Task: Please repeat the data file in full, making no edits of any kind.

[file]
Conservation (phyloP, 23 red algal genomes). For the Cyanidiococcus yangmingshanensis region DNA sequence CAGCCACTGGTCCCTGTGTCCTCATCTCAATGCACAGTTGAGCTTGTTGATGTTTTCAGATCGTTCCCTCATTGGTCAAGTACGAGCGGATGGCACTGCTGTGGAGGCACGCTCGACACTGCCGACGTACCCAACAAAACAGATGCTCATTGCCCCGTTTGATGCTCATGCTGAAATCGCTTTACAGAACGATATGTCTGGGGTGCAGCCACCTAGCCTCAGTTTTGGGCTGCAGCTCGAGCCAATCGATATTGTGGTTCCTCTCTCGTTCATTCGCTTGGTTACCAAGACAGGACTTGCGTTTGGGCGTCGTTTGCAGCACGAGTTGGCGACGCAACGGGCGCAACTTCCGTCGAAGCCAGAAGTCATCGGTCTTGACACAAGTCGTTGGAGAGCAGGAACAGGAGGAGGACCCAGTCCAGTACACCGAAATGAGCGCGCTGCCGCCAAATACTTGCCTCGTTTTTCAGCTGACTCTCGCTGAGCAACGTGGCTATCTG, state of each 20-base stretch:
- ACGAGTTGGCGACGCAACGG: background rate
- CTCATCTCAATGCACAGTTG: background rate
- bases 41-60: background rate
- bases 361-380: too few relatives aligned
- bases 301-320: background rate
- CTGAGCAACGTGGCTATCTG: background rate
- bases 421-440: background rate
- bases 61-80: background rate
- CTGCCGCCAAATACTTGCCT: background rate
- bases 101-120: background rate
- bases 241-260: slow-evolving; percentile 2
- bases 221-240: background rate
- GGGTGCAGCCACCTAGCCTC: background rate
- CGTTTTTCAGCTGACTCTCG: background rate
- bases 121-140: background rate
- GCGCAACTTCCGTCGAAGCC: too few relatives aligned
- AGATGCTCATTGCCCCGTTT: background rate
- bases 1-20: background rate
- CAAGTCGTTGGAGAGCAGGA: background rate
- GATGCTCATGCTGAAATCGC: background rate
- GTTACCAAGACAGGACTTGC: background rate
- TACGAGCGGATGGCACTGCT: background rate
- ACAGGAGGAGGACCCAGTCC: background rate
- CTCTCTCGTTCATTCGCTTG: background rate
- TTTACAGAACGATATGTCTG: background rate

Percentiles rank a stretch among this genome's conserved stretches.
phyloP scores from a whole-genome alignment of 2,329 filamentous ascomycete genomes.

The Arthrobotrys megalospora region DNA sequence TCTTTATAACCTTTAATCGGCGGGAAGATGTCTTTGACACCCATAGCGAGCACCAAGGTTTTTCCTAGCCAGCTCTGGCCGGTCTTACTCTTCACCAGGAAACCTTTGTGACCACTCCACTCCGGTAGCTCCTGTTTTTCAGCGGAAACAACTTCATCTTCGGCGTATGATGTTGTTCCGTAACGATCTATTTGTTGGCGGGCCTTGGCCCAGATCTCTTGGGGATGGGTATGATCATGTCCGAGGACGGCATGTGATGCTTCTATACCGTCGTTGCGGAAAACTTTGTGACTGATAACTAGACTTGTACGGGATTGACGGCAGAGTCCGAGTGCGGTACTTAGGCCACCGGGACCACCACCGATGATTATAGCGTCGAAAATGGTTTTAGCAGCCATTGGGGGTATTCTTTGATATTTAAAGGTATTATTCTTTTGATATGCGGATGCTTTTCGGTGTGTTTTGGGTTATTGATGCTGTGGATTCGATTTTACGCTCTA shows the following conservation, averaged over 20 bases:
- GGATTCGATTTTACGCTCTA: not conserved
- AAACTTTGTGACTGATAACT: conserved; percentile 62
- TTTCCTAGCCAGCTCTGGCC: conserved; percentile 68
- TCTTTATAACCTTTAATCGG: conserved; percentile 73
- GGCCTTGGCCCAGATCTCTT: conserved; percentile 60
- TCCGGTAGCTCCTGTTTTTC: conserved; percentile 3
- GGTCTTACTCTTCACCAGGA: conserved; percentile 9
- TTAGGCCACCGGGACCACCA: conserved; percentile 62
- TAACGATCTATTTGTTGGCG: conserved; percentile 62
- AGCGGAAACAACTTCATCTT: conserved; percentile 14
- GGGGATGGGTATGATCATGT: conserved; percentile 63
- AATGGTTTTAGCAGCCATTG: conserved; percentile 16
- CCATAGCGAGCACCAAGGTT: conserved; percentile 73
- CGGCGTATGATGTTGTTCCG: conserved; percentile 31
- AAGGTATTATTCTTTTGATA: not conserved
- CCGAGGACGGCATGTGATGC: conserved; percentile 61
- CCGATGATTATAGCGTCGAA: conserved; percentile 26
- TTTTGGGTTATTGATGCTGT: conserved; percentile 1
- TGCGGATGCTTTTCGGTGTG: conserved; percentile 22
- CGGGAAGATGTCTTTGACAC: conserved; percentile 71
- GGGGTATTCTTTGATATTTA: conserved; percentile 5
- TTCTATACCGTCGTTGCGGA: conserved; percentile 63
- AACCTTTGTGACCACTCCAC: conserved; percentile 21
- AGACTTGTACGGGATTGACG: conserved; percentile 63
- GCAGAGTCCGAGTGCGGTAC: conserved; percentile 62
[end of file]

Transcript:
Conservation (phyloP, 23 red algal genomes). For the Cyanidiococcus yangmingshanensis region DNA sequence CAGCCACTGGTCCCTGTGTCCTCATCTCAATGCACAGTTGAGCTTGTTGATGTTTTCAGATCGTTCCCTCATTGGTCAAGTACGAGCGGATGGCACTGCTGTGGAGGCACGCTCGACACTGCCGACGTACCCAACAAAACAGATGCTCATTGCCCCGTTTGATGCTCATGCTGAAATCGCTTTACAGAACGATATGTCTGGGGTGCAGCCACCTAGCCTCAGTTTTGGGCTGCAGCTCGAGCCAATCGATATTGTGGTTCCTCTCTCGTTCATTCGCTTGGTTACCAAGACAGGACTTGCGTTTGGGCGTCGTTTGCAGCACGAGTTGGCGACGCAACGGGCGCAACTTCCGTCGAAGCCAGAAGTCATCGGTCTTGACACAAGTCGTTGGAGAGCAGGAACAGGAGGAGGACCCAGTCCAGTACACCGAAATGAGCGCGCTGCCGCCAAATACTTGCCTCGTTTTTCAGCTGACTCTCGCTGAGCAACGTGGCTATCTG, state of each 20-base stretch:
- ACGAGTTGGCGACGCAACGG: background rate
- CTCATCTCAATGCACAGTTG: background rate
- bases 41-60: background rate
- bases 361-380: too few relatives aligned
- bases 301-320: background rate
- CTGAGCAACGTGGCTATCTG: background rate
- bases 421-440: background rate
- bases 61-80: background rate
- CTGCCGCCAAATACTTGCCT: background rate
- bases 101-120: background rate
- bases 241-260: slow-evolving; percentile 2
- bases 221-240: background rate
- GGGTGCAGCCACCTAGCCTC: background rate
- CGTTTTTCAGCTGACTCTCG: background rate
- bases 121-140: background rate
- GCGCAACTTCCGTCGAAGCC: too few relatives aligned
- AGATGCTCATTGCCCCGTTT: background rate
- bases 1-20: background rate
- CAAGTCGTTGGAGAGCAGGA: background rate
- GATGCTCATGCTGAAATCGC: background rate
- GTTACCAAGACAGGACTTGC: background rate
- TACGAGCGGATGGCACTGCT: background rate
- ACAGGAGGAGGACCCAGTCC: background rate
- CTCTCTCGTTCATTCGCTTG: background rate
- TTTACAGAACGATATGTCTG: background rate

Percentiles rank a stretch among this genome's conserved stretches.
phyloP scores from a whole-genome alignment of 2,329 filamentous ascomycete genomes.

The Arthrobotrys megalospora region DNA sequence TCTTTATAACCTTTAATCGGCGGGAAGATGTCTTTGACACCCATAGCGAGCACCAAGGTTTTTCCTAGCCAGCTCTGGCCGGTCTTACTCTTCACCAGGAAACCTTTGTGACCACTCCACTCCGGTAGCTCCTGTTTTTCAGCGGAAACAACTTCATCTTCGGCGTATGATGTTGTTCCGTAACGATCTATTTGTTGGCGGGCCTTGGCCCAGATCTCTTGGGGATGGGTATGATCATGTCCGAGGACGGCATGTGATGCTTCTATACCGTCGTTGCGGAAAACTTTGTGACTGATAACTAGACTTGTACGGGATTGACGGCAGAGTCCGAGTGCGGTACTTAGGCCACCGGGACCACCACCGATGATTATAGCGTCGAAAATGGTTTTAGCAGCCATTGGGGGTATTCTTTGATATTTAAAGGTATTATTCTTTTGATATGCGGATGCTTTTCGGTGTGTTTTGGGTTATTGATGCTGTGGATTCGATTTTACGCTCTA shows the following conservation, averaged over 20 bases:
- GGATTCGATTTTACGCTCTA: not conserved
- AAACTTTGTGACTGATAACT: conserved; percentile 62
- TTTCCTAGCCAGCTCTGGCC: conserved; percentile 68
- TCTTTATAACCTTTAATCGG: conserved; percentile 73
- GGCCTTGGCCCAGATCTCTT: conserved; percentile 60
- TCCGGTAGCTCCTGTTTTTC: conserved; percentile 3
- GGTCTTACTCTTCACCAGGA: conserved; percentile 9
- TTAGGCCACCGGGACCACCA: conserved; percentile 62
- TAACGATCTATTTGTTGGCG: conserved; percentile 62
- AGCGGAAACAACTTCATCTT: conserved; percentile 14
- GGGGATGGGTATGATCATGT: conserved; percentile 63
- AATGGTTTTAGCAGCCATTG: conserved; percentile 16
- CCATAGCGAGCACCAAGGTT: conserved; percentile 73
- CGGCGTATGATGTTGTTCCG: conserved; percentile 31
- AAGGTATTATTCTTTTGATA: not conserved
- CCGAGGACGGCATGTGATGC: conserved; percentile 61
- CCGATGATTATAGCGTCGAA: conserved; percentile 26
- TTTTGGGTTATTGATGCTGT: conserved; percentile 1
- TGCGGATGCTTTTCGGTGTG: conserved; percentile 22
- CGGGAAGATGTCTTTGACAC: conserved; percentile 71
- GGGGTATTCTTTGATATTTA: conserved; percentile 5
- TTCTATACCGTCGTTGCGGA: conserved; percentile 63
- AACCTTTGTGACCACTCCAC: conserved; percentile 21
- AGACTTGTACGGGATTGACG: conserved; percentile 63
- GCAGAGTCCGAGTGCGGTAC: conserved; percentile 62